Beijing region sees record breaking drop in winter air pollution

Levels for November have dropped by 54% in the capital after industrial shutdowns. But the transition from coal has left many people without heating in freezing temperatures

In Handan City, near Beijing, smoke billows from all directions from the steel plants. The government is closing down plants around the capital in a bid to cut winter pollution levels. Photo: Lu Guang/Greenpeace

Air quality in the Beijing region was better in November than any previous winter month on record, data shows.

It comes after the government started a major shutdown of cement and steel plants, in a bid to fend off winter pollution episodes.

The government also restricted small scale coal burning in 28 cities in provinces surrounding Beijing. But problems implementing the transition away from coal-based heating have left many people in the regions without heating, cooking facilities or hot water in sub zero temperatures.


Levels of the particulate pollutant PM2.5 fell by 54% in Beijing in November compared to one year ago. It is the largest year-on-year drop on record for any month. 

PM2.5 levels across the entire region fell by 37%, dropping to an average of 67 µg/m3, compared to 108 µg/m3 in November last year. 

Heavy coal burning regions around the capital have also seen the largest fall on record in sulphur dioxide (SO2) emissions, Greenpeace analysis of satellite data and air quality measurement data shows.

But some industrial cities saw pollution levels rise right until the winter measures went into full effect in November and consequently their October-November averages still fell short of their pollution reduction targets for the whole winter.


Autumn-winter action plan

In October, the government started a new plan designed to cut winter levels of particulate (PM) pollution by 15%, compared to the previous year. It targets major cities near Beijijng and coal burning areas further afield.

Cement plants have been closed completely, while steel, aluminum and coking plants have had their operations restricted, typically to no more than 50% of capacity. Major construction projects have also been brought to a halt, cutting emissions and limiting demand for steel and cement.

Government air pollution officials have carried out an unprecedented number of inspections, visiting 4,000 industrial plants. Teams found violations at 70% of the facilities they visited, and are holding local officials responsible for failing to enforce.

Another programme targets households, with the aim of shifting 10 million households to electricity and gas for heating, cooking and hot water.

Coal to cold: implementation problems

As cold weather sets in, reports suggest that the shift away from coal has left some people without heat or hot water.

Local governments in some areas have yet to install the networks and heaters required to shift millions of households and businesses from coal to electricity and gas.

It also thought that a reliance on government orders rather than economic incentives and a focus on gas at the expense of other cleaner heating options, such as geothermal and heat pumps, combined with better insulation of houses, have contributed to the problem.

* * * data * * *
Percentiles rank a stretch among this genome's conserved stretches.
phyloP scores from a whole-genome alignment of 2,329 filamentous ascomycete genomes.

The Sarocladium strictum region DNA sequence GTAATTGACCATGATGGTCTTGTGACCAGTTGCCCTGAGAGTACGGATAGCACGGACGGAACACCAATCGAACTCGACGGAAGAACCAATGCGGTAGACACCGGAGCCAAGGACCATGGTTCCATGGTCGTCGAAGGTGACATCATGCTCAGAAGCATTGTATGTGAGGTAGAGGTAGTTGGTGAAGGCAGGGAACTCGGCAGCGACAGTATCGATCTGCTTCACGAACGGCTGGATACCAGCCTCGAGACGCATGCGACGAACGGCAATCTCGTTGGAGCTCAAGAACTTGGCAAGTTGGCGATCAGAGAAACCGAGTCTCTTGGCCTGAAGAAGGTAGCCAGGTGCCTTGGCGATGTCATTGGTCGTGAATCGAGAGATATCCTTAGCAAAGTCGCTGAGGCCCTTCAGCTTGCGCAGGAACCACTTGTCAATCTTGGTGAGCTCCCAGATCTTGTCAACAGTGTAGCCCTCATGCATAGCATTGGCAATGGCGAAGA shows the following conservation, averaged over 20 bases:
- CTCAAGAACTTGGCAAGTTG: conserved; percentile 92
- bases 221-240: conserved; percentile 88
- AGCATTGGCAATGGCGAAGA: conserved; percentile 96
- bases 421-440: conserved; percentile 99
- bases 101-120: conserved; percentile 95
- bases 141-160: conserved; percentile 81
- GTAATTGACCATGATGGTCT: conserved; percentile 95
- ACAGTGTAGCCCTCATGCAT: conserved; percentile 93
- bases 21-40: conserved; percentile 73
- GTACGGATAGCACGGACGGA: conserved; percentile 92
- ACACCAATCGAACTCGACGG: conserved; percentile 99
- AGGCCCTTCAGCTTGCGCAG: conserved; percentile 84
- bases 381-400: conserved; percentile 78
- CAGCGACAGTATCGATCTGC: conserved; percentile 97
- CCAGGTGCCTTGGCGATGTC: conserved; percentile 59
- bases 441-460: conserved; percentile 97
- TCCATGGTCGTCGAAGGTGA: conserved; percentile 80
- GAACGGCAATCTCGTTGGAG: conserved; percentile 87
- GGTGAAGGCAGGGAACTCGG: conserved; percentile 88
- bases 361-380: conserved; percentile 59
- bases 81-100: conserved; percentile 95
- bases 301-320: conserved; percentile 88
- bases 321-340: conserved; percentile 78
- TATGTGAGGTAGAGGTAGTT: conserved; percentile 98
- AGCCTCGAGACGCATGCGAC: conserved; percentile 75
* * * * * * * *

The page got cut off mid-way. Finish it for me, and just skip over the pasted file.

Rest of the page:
In response, the environmental ministry has relaxed the coal bans, emphasizing that ensuring heating supply has to be the first priority.

The government permitted areas without alternative heating installed to continue using coal, ordered the restart of mothballed coal-fired units at a Beijing power plant, and urged local governments to curtail gas supply to industrial users if needed to secure supplies for residential users.

These emergency measures will provide relief to residents lacking heating, but are unlikely to increase coal-burning on a scale that would undermine the air quality gains.

Meanwhile, the problems have already prompted a re-think of the high reliance on gas. Experts interviewed by the Communist Party official newspaper, People’s Daily, called for more attention on house insulation and the use of other alternatives, such as geothermal and heat pumps.

SO2 emissions

Levels of SO2 – a major contributor to the region’s deadly particulate pollution – have seen historic drops over the last month.

Satellite measured SO2 levels fell over 50% in the Beijing region compared with the same time last year. NO2 levels fell 10% in Hebei province, which is home to the largest steel industry in the world. The infamously smoggy steel city of Tangshan saw a 15% drop.

SO2 and NO2 are key pollutants contributing to the deadly winter smog in the region, while NO2 is a good indicator of fossil fuel consumption in general.

Despite the progress, the data shows a spike in NO2 pollution in the areas outside the capital, suggesting a spillover of industrial activity.

But this may well lessen off as the construction bans take a toll on demand – road and water management projects have been stopped across the region while Beijing and Tianjin have banned all kinds of major construction.

Tests to come

Stronger northern winds and lower humidity in November meant that PM2.5 levels would have fallen around 20% compared to last year anyway. However PM2.5 levels actually fell by almost 40%, accounted for by the measures in the winter action plan.

But the region around Beijing remains an enormous hotspot of emissions. Two weeks ago, Beijing’s air pollution reached “hazardous” levels as winter smog fell on the capital.

And the real test for the plan will come in the December to February period, when China tends to be hit by its most toxic smog episodes.